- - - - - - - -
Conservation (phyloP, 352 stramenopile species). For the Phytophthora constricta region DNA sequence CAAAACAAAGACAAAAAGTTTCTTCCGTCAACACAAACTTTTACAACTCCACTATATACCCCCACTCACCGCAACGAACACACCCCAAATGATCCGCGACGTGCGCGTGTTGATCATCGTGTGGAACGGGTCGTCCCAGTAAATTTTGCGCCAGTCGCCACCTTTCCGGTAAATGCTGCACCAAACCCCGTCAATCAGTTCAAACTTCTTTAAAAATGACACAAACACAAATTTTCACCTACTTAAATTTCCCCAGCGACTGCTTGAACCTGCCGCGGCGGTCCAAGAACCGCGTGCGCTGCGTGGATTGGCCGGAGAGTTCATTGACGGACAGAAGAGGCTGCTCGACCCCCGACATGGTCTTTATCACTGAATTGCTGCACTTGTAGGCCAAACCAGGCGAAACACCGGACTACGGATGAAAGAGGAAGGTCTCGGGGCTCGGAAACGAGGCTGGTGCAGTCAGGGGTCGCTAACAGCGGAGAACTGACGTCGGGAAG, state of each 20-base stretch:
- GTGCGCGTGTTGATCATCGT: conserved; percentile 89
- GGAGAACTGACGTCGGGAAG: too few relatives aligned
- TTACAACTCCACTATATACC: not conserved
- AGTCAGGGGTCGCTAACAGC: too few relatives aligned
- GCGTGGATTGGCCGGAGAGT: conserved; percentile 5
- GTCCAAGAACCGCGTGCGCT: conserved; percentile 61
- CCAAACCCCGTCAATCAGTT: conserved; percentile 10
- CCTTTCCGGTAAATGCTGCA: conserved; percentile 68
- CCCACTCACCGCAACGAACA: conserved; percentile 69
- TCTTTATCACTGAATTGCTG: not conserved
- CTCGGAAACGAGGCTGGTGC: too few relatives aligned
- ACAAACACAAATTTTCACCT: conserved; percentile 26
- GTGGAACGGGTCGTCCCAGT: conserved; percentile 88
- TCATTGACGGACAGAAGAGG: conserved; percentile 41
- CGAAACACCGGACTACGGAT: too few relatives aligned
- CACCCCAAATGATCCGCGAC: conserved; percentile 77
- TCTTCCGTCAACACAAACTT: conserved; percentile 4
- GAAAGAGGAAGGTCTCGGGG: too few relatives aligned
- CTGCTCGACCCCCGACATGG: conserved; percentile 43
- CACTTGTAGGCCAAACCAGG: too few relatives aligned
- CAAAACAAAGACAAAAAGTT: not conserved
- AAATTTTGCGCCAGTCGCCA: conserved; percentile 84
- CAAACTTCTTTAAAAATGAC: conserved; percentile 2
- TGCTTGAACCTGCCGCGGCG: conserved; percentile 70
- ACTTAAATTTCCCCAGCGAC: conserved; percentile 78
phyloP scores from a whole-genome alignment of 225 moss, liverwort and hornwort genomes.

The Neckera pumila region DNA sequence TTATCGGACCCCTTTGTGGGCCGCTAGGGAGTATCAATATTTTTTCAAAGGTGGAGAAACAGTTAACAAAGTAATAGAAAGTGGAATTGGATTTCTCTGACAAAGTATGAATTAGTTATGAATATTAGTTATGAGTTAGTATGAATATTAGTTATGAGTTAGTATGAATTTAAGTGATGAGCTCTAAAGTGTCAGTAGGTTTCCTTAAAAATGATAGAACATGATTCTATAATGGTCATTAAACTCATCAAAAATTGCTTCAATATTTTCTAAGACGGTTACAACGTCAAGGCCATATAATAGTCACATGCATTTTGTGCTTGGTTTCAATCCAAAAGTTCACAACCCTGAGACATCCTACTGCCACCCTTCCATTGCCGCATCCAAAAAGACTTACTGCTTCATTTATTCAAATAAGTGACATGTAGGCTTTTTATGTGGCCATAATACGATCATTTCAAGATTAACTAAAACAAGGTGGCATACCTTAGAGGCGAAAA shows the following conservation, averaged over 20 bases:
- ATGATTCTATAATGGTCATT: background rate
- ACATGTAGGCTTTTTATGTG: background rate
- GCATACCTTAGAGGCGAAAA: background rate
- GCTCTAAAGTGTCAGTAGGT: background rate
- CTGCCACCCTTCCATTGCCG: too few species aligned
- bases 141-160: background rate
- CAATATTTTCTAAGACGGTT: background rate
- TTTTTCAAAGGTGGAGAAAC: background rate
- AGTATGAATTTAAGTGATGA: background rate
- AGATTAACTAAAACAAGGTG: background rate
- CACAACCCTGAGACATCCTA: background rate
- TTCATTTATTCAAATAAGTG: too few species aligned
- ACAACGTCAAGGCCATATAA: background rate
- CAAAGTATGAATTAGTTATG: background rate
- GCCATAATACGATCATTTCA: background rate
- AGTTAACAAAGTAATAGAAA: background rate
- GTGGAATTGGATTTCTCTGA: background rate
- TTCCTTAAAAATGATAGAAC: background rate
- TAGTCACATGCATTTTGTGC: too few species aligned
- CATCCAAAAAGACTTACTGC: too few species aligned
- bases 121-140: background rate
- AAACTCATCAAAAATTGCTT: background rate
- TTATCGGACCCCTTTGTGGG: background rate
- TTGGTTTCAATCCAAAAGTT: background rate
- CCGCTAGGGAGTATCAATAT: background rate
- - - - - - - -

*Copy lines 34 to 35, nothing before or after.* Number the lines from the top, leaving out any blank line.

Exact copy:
- bases 141-160: background rate
- CAATATTTTCTAAGACGGTT: background rate